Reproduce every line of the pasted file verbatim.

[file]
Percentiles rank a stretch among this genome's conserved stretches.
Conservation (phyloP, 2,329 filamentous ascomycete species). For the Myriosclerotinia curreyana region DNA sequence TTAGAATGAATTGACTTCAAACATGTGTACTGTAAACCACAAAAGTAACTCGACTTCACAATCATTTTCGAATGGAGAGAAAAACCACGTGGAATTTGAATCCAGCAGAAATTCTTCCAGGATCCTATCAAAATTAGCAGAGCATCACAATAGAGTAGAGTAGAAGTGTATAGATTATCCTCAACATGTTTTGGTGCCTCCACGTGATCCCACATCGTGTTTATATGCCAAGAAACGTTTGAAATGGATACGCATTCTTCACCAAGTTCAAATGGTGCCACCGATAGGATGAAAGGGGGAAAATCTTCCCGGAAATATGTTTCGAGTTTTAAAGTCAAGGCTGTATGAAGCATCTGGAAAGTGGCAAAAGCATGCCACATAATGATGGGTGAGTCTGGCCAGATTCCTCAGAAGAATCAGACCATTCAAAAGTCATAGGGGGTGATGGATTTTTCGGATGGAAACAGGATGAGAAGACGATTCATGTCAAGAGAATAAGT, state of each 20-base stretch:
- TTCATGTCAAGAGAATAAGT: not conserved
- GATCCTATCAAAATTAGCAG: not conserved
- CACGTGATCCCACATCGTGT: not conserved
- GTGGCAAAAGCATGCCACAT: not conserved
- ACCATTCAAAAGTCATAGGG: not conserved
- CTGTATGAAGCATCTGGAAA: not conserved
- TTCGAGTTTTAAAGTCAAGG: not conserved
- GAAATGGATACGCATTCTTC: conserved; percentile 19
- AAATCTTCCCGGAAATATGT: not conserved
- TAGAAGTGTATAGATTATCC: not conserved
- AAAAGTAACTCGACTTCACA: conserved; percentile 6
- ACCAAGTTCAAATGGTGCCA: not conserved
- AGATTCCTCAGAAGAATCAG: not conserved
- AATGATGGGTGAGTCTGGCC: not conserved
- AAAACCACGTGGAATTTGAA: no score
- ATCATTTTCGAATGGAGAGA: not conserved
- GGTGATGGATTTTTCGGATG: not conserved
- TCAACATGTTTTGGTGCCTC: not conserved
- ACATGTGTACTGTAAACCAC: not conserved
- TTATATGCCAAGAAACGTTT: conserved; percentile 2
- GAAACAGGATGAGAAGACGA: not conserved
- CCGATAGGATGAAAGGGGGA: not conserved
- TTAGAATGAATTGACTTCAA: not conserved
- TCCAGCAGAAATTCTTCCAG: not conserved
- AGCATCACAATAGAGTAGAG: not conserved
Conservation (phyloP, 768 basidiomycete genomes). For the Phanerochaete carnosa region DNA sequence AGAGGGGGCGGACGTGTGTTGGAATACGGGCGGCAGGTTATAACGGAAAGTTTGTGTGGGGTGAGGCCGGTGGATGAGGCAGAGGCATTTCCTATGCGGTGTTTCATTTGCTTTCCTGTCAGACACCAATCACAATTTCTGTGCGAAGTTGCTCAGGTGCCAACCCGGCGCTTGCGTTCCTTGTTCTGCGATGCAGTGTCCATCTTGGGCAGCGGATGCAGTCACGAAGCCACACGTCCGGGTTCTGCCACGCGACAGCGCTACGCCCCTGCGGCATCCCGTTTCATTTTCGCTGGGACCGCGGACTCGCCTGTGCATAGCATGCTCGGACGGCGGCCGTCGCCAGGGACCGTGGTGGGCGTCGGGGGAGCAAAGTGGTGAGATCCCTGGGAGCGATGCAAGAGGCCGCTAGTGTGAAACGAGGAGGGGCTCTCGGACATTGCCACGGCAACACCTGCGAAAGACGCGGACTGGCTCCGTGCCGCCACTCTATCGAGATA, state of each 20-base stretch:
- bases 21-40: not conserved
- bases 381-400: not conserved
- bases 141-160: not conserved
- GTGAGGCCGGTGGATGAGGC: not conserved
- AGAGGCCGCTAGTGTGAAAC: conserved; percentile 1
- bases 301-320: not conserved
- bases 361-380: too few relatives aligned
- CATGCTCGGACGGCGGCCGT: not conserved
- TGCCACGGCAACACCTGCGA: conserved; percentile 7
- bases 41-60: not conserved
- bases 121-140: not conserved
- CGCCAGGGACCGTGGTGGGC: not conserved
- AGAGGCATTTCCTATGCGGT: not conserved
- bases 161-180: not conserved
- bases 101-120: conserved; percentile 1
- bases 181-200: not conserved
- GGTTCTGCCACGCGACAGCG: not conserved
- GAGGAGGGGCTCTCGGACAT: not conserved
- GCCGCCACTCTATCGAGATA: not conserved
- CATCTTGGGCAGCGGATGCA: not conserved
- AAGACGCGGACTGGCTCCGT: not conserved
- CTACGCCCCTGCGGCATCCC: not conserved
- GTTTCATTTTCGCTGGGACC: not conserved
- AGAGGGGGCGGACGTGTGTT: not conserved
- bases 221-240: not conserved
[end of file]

Percentiles rank a stretch among this genome's conserved stretches.
Conservation (phyloP, 2,329 filamentous ascomycete species). For the Myriosclerotinia curreyana region DNA sequence TTAGAATGAATTGACTTCAAACATGTGTACTGTAAACCACAAAAGTAACTCGACTTCACAATCATTTTCGAATGGAGAGAAAAACCACGTGGAATTTGAATCCAGCAGAAATTCTTCCAGGATCCTATCAAAATTAGCAGAGCATCACAATAGAGTAGAGTAGAAGTGTATAGATTATCCTCAACATGTTTTGGTGCCTCCACGTGATCCCACATCGTGTTTATATGCCAAGAAACGTTTGAAATGGATACGCATTCTTCACCAAGTTCAAATGGTGCCACCGATAGGATGAAAGGGGGAAAATCTTCCCGGAAATATGTTTCGAGTTTTAAAGTCAAGGCTGTATGAAGCATCTGGAAAGTGGCAAAAGCATGCCACATAATGATGGGTGAGTCTGGCCAGATTCCTCAGAAGAATCAGACCATTCAAAAGTCATAGGGGGTGATGGATTTTTCGGATGGAAACAGGATGAGAAGACGATTCATGTCAAGAGAATAAGT, state of each 20-base stretch:
- TTCATGTCAAGAGAATAAGT: not conserved
- GATCCTATCAAAATTAGCAG: not conserved
- CACGTGATCCCACATCGTGT: not conserved
- GTGGCAAAAGCATGCCACAT: not conserved
- ACCATTCAAAAGTCATAGGG: not conserved
- CTGTATGAAGCATCTGGAAA: not conserved
- TTCGAGTTTTAAAGTCAAGG: not conserved
- GAAATGGATACGCATTCTTC: conserved; percentile 19
- AAATCTTCCCGGAAATATGT: not conserved
- TAGAAGTGTATAGATTATCC: not conserved
- AAAAGTAACTCGACTTCACA: conserved; percentile 6
- ACCAAGTTCAAATGGTGCCA: not conserved
- AGATTCCTCAGAAGAATCAG: not conserved
- AATGATGGGTGAGTCTGGCC: not conserved
- AAAACCACGTGGAATTTGAA: no score
- ATCATTTTCGAATGGAGAGA: not conserved
- GGTGATGGATTTTTCGGATG: not conserved
- TCAACATGTTTTGGTGCCTC: not conserved
- ACATGTGTACTGTAAACCAC: not conserved
- TTATATGCCAAGAAACGTTT: conserved; percentile 2
- GAAACAGGATGAGAAGACGA: not conserved
- CCGATAGGATGAAAGGGGGA: not conserved
- TTAGAATGAATTGACTTCAA: not conserved
- TCCAGCAGAAATTCTTCCAG: not conserved
- AGCATCACAATAGAGTAGAG: not conserved
Conservation (phyloP, 768 basidiomycete genomes). For the Phanerochaete carnosa region DNA sequence AGAGGGGGCGGACGTGTGTTGGAATACGGGCGGCAGGTTATAACGGAAAGTTTGTGTGGGGTGAGGCCGGTGGATGAGGCAGAGGCATTTCCTATGCGGTGTTTCATTTGCTTTCCTGTCAGACACCAATCACAATTTCTGTGCGAAGTTGCTCAGGTGCCAACCCGGCGCTTGCGTTCCTTGTTCTGCGATGCAGTGTCCATCTTGGGCAGCGGATGCAGTCACGAAGCCACACGTCCGGGTTCTGCCACGCGACAGCGCTACGCCCCTGCGGCATCCCGTTTCATTTTCGCTGGGACCGCGGACTCGCCTGTGCATAGCATGCTCGGACGGCGGCCGTCGCCAGGGACCGTGGTGGGCGTCGGGGGAGCAAAGTGGTGAGATCCCTGGGAGCGATGCAAGAGGCCGCTAGTGTGAAACGAGGAGGGGCTCTCGGACATTGCCACGGCAACACCTGCGAAAGACGCGGACTGGCTCCGTGCCGCCACTCTATCGAGATA, state of each 20-base stretch:
- bases 21-40: not conserved
- bases 381-400: not conserved
- bases 141-160: not conserved
- GTGAGGCCGGTGGATGAGGC: not conserved
- AGAGGCCGCTAGTGTGAAAC: conserved; percentile 1
- bases 301-320: not conserved
- bases 361-380: too few relatives aligned
- CATGCTCGGACGGCGGCCGT: not conserved
- TGCCACGGCAACACCTGCGA: conserved; percentile 7
- bases 41-60: not conserved
- bases 121-140: not conserved
- CGCCAGGGACCGTGGTGGGC: not conserved
- AGAGGCATTTCCTATGCGGT: not conserved
- bases 161-180: not conserved
- bases 101-120: conserved; percentile 1
- bases 181-200: not conserved
- GGTTCTGCCACGCGACAGCG: not conserved
- GAGGAGGGGCTCTCGGACAT: not conserved
- GCCGCCACTCTATCGAGATA: not conserved
- CATCTTGGGCAGCGGATGCA: not conserved
- AAGACGCGGACTGGCTCCGT: not conserved
- CTACGCCCCTGCGGCATCCC: not conserved
- GTTTCATTTTCGCTGGGACC: not conserved
- AGAGGGGGCGGACGTGTGTT: not conserved
- bases 221-240: not conserved